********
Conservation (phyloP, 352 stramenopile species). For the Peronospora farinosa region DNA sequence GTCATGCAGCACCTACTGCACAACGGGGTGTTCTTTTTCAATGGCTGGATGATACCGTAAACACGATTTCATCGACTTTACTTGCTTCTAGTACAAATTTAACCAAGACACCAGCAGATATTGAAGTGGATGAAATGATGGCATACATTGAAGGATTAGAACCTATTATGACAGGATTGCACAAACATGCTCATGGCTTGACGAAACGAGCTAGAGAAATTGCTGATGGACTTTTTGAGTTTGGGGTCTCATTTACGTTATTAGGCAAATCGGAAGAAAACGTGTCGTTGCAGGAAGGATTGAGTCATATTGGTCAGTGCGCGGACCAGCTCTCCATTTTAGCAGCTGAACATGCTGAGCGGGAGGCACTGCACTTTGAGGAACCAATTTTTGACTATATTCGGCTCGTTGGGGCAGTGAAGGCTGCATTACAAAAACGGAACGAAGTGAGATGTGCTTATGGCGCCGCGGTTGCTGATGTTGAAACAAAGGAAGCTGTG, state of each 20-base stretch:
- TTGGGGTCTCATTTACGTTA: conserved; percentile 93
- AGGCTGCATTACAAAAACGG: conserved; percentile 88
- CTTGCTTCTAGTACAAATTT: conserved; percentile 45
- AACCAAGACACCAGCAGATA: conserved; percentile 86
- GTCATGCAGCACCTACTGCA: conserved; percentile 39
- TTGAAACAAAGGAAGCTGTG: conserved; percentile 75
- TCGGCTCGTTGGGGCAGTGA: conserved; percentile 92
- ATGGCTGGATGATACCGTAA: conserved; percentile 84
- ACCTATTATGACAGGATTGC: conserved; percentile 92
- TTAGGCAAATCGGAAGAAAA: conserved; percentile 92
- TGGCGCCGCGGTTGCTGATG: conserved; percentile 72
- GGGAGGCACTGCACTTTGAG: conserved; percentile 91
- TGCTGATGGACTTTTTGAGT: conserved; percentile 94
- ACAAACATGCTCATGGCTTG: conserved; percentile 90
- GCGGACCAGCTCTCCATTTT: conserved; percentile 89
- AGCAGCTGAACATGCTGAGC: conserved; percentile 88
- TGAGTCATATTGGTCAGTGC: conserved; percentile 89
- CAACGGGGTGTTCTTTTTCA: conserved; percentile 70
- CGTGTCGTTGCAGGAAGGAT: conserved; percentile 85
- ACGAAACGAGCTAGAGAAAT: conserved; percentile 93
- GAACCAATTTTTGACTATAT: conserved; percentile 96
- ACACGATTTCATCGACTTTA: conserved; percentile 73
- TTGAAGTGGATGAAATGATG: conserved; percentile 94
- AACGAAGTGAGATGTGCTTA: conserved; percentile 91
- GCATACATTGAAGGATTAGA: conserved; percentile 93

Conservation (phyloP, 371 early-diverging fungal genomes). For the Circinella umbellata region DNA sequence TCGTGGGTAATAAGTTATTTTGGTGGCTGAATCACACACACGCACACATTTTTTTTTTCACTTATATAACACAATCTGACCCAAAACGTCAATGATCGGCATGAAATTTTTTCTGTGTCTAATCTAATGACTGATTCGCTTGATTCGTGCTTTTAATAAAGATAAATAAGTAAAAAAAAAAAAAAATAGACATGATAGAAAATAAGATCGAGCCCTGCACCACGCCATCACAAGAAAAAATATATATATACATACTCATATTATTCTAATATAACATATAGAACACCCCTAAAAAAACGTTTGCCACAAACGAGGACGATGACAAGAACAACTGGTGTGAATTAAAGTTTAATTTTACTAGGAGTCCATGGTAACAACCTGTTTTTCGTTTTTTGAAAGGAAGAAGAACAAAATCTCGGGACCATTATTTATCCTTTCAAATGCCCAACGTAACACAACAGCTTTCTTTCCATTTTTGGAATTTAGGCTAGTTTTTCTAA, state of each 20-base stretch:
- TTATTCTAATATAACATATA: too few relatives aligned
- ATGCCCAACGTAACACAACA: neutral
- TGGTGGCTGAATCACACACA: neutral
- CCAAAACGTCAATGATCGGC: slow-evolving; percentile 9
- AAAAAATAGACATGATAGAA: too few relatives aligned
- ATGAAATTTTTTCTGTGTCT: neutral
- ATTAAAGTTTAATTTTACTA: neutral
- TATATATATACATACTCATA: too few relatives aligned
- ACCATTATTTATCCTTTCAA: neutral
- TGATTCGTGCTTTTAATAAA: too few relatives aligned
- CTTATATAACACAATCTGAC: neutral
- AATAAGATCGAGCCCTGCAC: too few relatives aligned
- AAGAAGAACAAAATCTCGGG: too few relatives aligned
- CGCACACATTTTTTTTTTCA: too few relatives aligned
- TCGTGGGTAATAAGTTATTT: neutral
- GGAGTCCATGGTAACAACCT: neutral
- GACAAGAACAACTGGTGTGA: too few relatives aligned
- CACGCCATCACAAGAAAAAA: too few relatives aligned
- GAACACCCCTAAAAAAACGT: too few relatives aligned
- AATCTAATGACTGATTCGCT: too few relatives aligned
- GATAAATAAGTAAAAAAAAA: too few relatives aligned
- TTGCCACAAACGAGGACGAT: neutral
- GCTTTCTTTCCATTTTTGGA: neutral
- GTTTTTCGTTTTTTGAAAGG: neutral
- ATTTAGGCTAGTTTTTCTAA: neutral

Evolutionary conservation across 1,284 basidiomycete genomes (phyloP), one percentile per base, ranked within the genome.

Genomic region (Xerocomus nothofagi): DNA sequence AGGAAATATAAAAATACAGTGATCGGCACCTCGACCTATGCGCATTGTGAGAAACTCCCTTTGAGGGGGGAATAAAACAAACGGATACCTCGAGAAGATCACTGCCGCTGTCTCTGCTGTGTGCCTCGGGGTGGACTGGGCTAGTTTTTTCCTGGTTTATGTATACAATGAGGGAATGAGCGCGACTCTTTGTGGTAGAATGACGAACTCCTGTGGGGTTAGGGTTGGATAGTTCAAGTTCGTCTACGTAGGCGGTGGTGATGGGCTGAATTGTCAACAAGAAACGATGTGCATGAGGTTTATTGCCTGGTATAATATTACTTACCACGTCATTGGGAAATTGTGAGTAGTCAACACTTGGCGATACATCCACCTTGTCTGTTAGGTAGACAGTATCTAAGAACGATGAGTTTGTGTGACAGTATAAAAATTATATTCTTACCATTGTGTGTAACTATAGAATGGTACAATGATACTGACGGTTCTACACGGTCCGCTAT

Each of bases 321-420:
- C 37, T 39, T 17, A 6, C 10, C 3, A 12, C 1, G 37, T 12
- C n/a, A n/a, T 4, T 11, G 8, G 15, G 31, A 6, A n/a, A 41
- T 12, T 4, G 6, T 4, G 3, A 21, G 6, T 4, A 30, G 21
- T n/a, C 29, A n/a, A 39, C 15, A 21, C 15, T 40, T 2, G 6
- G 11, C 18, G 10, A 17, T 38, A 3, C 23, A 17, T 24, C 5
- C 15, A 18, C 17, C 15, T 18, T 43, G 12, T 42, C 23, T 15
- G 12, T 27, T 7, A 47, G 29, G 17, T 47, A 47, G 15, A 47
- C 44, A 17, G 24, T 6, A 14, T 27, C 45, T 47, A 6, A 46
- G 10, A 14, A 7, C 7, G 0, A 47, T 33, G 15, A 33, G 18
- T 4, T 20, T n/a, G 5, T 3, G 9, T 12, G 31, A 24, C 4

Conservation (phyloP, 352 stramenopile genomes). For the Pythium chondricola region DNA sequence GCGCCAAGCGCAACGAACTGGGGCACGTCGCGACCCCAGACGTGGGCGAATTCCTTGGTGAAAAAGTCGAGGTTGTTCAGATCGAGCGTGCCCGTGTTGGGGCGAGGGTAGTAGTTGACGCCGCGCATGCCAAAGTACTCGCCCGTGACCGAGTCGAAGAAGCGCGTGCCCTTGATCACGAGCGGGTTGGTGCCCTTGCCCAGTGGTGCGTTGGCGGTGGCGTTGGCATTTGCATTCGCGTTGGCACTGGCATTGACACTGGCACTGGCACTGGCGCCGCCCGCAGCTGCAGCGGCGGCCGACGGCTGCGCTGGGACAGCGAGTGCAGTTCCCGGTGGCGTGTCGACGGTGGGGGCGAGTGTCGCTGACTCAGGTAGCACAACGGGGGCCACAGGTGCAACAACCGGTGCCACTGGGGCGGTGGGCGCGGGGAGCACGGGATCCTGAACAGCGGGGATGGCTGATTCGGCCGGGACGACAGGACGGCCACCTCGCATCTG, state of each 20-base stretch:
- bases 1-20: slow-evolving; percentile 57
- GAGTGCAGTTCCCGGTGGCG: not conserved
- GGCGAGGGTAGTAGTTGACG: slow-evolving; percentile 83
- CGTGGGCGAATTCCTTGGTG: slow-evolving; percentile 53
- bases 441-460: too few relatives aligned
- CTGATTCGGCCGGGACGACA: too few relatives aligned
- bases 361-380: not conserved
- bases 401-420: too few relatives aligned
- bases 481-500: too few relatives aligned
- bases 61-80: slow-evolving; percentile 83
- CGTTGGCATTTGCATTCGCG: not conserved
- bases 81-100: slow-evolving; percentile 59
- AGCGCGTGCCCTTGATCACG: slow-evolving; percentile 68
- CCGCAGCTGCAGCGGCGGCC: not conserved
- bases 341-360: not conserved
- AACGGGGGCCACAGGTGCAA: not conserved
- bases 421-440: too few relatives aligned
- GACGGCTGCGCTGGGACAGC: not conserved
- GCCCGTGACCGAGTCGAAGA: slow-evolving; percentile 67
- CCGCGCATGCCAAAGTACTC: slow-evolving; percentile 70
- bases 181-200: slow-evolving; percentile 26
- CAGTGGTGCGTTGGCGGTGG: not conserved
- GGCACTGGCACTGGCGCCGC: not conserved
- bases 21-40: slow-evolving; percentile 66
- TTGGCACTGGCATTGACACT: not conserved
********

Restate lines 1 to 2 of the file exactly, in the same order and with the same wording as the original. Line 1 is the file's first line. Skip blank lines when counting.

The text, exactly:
Conservation (phyloP, 352 stramenopile species). For the Peronospora farinosa region DNA sequence GTCATGCAGCACCTACTGCACAACGGGGTGTTCTTTTTCAATGGCTGGATGATACCGTAAACACGATTTCATCGACTTTACTTGCTTCTAGTACAAATTTAACCAAGACACCAGCAGATATTGAAGTGGATGAAATGATGGCATACATTGAAGGATTAGAACCTATTATGACAGGATTGCACAAACATGCTCATGGCTTGACGAAACGAGCTAGAGAAATTGCTGATGGACTTTTTGAGTTTGGGGTCTCATTTACGTTATTAGGCAAATCGGAAGAAAACGTGTCGTTGCAGGAAGGATTGAGTCATATTGGTCAGTGCGCGGACCAGCTCTCCATTTTAGCAGCTGAACATGCTGAGCGGGAGGCACTGCACTTTGAGGAACCAATTTTTGACTATATTCGGCTCGTTGGGGCAGTGAAGGCTGCATTACAAAAACGGAACGAAGTGAGATGTGCTTATGGCGCCGCGGTTGCTGATGTTGAAACAAAGGAAGCTGTG, state of each 20-base stretch:
- TTGGGGTCTCATTTACGTTA: conserved; percentile 93